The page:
Understand Electrical Specifications for Better Flexible Circuit Design

Understand Electrical Specifications for Better Flexible Circuit Design

November 3, 2015 in Design Tips

Understand Electrical Specifications for Better Flexible Circuit Design

Electricity is fundamental for every flexible circuit, which is why accurate electrical specifications are critical to designing a circuit that meets application needs. These specifications include current carrying capacity, impedance control, EMI shields, and embedded resistive and inductive patterns.

Printed circuit boards (PCBs) set the standard for how electrical considerations are specified. Using PCBs as a reference, we’ll explore design techniques for flexible circuits along with some of the tools available to assist in accurate design the first time.

Current Carrying Capacity of Flexible Circuits

 Carrying high currents through a flexible circuit can be a point of concern for designers, but it doesn’t have to be. Flexible circuits use copper conductors just as their rigid cousins do. To carry more current, increase the trace width, thickness or both. Keep in mind that when current travels through a copper conductor, the energy expelled is heat. Most charts or trace calculators will advise how much the temperature will rise above ambient for each trace width, to allow a confident design with minimal effect on surrounding components.

Impedance Control on Flexible Circuits

 Impedance controlled signals are necessary in today’s high-speed circuits. Whether a design requires embedded microstrip, stripline or simple matched signal lengths, flexible circuit design uses the same methods and formulas as PCBs. The differences are the dielectric constant of the materials and the inherent decreased distance between copper layers. Flexible circuits require a little more attention around trace width and available material thicknesses.

EMI Shields on Flexible Circuits

 Some circuit designs require protection for sensitive signals from external and internal “noise” sources. Similar to printed circuit boards, ground layers and loops ensure noise does not affect performance of flexible circuits. The ground layers or shield layers may use a cross hatch design if frequency allows, or may be solid planes similar to traditional PCBs. One advantage that flexible circuits have in this regard is they can be completely surrounded with conductive foil to provide shielding even on the edges. This method is sometimes used to emulate shielded cable.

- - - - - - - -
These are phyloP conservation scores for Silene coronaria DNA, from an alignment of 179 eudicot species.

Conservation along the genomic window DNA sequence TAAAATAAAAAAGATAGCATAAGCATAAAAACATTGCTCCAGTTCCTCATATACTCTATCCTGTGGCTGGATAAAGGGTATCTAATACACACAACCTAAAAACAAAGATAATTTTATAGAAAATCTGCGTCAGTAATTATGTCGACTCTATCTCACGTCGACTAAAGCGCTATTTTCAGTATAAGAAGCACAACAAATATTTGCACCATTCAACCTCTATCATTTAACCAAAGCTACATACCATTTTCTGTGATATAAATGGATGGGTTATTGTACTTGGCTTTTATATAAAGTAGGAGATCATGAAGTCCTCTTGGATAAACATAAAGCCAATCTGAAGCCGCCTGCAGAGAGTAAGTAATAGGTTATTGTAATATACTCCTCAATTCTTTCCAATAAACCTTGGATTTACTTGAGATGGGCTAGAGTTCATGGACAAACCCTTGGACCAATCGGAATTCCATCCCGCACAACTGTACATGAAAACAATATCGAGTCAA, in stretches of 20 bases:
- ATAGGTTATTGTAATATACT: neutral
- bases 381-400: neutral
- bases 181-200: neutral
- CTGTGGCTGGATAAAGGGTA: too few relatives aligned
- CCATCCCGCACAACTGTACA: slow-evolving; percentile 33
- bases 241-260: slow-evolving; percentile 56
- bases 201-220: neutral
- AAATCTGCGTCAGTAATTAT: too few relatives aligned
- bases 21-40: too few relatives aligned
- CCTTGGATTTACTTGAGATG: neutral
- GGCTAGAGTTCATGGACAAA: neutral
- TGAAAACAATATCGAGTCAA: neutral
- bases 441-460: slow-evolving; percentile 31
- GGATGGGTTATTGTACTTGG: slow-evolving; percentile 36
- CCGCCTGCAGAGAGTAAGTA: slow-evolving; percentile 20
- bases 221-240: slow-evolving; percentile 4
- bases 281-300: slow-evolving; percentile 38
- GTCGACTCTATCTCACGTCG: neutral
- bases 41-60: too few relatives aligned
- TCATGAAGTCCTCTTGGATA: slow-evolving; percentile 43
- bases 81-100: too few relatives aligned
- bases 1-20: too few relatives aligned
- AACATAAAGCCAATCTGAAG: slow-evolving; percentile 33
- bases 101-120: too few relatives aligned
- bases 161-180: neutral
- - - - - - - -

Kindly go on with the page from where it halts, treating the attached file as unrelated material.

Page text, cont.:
Embedded Resistive and Inductive Patterns on Flexible Circuits

 Embedded resistive patterns may be used for signal delay and inductive patterns for consistency in transmitter or receiver circuits. Both are used only after compromise has been made with available circuit real estate vs. cost of passive components. The same design methods used to create these patterns on PCBs may be used for flexible circuits. There are some specific flexible circuit design considerations to take into account.

The one drawback to inductive patterns on flexible circuit material would be how many layers of copper coils can be used. It’s simple to manufacture a PCB with 6, 8 or 10 layers of copper. However, it’s much more difficult to achieve those layer counts on flexible circuits without significant increase in cost. Resistive patterns, on the other hand, pose no design problems and are achieved as easily on polyimide (flexible) material as they can on FR4 materials.

By better understanding electrical considerations, designers and engineers can collaborate to ensure flexible circuits are designed right for application the first time. Learn more about Tramonto’s expertise of flexible circuits and design here.

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